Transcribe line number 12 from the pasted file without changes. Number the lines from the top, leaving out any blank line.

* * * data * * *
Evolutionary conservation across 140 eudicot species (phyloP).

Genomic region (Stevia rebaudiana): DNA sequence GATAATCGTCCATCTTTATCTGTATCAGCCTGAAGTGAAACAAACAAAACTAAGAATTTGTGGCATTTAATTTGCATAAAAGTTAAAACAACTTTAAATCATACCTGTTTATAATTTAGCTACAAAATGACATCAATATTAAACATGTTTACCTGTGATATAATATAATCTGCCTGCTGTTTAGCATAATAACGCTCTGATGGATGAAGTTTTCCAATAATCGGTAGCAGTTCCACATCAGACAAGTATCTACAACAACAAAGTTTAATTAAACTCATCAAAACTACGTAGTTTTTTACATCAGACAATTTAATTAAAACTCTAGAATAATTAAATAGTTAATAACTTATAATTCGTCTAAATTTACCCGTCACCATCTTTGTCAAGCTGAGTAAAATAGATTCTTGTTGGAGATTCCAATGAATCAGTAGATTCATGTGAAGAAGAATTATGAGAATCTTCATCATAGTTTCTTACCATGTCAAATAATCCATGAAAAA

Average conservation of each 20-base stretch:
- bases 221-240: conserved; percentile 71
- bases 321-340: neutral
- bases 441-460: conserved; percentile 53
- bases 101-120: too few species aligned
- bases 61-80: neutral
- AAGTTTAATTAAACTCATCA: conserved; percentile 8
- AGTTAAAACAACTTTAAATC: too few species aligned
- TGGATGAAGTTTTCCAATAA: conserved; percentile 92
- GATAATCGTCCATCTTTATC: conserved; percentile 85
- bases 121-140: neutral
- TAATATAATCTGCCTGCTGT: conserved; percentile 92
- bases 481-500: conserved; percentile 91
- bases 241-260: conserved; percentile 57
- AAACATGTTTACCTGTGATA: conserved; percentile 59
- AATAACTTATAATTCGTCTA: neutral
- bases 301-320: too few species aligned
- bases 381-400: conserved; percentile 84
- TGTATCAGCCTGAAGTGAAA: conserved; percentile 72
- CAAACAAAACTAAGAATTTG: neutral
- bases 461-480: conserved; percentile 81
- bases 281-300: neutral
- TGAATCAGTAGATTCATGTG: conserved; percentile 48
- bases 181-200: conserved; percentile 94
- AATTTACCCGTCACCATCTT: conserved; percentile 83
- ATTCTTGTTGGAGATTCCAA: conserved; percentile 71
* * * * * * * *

- GATAATCGTCCATCTTTATC: conserved; percentile 85